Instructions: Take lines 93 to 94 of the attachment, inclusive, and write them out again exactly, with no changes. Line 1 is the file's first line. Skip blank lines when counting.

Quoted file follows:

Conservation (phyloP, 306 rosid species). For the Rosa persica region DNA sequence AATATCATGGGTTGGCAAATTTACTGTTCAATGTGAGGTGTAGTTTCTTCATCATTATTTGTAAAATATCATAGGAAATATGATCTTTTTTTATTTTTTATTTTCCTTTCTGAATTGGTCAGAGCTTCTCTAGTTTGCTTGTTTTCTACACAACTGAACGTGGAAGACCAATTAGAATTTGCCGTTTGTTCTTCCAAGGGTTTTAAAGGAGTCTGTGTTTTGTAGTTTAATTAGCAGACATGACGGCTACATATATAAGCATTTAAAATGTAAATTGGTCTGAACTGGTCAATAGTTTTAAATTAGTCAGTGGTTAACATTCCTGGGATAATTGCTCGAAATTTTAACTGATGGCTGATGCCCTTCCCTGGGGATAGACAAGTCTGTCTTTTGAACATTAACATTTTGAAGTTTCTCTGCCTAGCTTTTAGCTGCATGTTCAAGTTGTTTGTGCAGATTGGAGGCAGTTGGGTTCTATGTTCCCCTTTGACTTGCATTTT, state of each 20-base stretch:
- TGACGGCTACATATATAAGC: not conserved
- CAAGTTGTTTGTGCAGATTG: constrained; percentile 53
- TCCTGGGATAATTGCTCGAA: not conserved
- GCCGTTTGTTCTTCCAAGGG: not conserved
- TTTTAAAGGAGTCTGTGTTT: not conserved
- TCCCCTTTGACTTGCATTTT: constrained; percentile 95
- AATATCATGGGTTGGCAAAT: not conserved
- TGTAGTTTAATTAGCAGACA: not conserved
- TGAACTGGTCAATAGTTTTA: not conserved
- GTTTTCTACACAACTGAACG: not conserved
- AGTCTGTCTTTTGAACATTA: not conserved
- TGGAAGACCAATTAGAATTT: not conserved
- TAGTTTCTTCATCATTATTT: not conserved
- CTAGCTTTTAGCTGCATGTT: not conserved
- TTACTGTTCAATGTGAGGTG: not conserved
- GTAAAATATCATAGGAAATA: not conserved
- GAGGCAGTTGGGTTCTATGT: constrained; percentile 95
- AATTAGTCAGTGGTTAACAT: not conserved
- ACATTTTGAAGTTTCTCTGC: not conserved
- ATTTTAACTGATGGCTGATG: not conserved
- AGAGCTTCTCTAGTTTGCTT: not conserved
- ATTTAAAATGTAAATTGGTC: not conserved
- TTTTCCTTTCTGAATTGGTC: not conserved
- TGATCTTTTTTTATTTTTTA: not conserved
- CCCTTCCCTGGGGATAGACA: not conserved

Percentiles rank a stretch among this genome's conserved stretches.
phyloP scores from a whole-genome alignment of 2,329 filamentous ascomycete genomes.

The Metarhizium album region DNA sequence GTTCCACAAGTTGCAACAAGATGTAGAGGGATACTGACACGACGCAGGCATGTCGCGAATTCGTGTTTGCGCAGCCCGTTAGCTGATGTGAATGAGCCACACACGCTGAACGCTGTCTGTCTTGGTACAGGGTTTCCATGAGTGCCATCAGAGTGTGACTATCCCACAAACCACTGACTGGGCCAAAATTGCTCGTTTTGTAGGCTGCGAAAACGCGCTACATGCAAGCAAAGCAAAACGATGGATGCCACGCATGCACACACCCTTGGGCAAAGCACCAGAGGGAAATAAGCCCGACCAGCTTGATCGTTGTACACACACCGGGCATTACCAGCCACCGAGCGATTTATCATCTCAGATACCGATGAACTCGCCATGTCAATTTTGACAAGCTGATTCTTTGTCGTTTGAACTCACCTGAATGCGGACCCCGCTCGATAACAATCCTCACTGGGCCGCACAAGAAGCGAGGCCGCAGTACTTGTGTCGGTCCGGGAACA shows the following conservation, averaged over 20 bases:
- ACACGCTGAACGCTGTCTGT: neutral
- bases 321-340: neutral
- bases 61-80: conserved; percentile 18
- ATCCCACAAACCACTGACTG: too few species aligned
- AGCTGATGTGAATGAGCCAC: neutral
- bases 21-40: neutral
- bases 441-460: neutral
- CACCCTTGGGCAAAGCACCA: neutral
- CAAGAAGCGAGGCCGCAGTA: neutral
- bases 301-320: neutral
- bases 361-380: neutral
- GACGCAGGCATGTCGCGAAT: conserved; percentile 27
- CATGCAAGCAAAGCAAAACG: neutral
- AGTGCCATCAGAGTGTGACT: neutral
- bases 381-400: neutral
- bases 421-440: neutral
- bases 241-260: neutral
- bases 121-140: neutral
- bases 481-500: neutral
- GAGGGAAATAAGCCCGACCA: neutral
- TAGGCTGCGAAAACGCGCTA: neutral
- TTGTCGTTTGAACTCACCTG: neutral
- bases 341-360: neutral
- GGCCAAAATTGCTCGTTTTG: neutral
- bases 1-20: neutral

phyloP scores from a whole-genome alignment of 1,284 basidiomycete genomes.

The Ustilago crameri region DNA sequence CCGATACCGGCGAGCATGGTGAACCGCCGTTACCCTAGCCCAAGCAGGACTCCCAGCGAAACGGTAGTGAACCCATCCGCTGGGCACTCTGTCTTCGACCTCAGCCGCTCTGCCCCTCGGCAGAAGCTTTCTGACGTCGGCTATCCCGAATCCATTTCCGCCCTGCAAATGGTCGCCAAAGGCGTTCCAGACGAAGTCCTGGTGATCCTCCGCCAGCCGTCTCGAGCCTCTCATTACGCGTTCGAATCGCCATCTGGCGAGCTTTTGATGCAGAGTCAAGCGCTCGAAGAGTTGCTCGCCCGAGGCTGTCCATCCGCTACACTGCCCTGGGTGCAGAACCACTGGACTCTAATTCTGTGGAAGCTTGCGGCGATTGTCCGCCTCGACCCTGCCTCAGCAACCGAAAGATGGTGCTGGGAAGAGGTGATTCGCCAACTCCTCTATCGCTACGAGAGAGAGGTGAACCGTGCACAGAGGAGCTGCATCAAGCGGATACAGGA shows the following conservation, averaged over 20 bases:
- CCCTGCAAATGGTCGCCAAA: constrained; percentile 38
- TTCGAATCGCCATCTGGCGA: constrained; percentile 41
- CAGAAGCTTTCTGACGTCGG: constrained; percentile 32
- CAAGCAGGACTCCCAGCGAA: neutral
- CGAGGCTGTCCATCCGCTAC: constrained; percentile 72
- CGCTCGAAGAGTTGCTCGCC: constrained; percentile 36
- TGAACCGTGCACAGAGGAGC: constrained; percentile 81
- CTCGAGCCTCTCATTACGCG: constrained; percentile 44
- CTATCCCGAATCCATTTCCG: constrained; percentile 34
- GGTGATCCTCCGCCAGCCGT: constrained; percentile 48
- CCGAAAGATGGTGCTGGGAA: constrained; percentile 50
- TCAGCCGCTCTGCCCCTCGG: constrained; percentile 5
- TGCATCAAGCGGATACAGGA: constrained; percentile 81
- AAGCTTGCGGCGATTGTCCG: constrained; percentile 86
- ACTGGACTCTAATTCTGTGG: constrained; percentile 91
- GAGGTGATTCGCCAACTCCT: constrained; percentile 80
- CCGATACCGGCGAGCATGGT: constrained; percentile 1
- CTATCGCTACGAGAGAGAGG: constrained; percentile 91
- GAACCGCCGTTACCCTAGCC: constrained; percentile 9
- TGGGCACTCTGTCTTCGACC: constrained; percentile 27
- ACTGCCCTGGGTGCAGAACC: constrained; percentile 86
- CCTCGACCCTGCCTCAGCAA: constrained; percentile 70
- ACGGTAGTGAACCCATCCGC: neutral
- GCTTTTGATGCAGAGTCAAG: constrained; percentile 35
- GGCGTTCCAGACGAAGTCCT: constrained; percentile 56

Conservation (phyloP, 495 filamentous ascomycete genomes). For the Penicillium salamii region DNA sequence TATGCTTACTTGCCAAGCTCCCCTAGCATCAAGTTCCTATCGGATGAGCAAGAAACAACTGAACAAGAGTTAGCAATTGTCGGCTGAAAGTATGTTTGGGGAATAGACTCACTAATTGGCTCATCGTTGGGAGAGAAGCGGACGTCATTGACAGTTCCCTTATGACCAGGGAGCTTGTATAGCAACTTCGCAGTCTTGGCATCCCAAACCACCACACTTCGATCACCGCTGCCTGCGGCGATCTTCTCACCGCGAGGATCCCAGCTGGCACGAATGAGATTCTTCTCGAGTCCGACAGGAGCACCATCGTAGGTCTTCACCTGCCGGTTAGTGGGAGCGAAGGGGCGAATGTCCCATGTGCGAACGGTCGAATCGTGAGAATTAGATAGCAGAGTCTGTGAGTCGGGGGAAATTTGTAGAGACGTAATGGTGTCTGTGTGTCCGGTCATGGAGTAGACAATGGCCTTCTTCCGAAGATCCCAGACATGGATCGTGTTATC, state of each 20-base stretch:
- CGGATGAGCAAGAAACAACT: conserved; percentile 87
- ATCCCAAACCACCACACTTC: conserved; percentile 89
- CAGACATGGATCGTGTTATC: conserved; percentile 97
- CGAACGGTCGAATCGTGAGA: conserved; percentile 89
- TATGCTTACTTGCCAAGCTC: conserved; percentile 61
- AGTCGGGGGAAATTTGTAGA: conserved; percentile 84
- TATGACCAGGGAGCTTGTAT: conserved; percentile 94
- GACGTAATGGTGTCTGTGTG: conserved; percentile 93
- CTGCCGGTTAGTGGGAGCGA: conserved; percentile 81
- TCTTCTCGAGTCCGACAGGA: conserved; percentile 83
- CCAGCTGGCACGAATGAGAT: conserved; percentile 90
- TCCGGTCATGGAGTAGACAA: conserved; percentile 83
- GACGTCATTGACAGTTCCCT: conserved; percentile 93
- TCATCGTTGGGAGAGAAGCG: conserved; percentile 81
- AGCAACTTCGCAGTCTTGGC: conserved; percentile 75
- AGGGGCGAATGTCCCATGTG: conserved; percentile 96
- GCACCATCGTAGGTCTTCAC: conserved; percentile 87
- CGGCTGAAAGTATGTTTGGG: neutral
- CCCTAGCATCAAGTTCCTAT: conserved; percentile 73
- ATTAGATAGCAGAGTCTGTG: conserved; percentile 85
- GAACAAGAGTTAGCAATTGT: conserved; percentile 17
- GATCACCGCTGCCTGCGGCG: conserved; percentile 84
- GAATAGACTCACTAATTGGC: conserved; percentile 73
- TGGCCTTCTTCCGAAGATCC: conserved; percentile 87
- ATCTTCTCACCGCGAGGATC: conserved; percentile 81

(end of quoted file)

- CCAGCTGGCACGAATGAGAT: conserved; percentile 90
- TCCGGTCATGGAGTAGACAA: conserved; percentile 83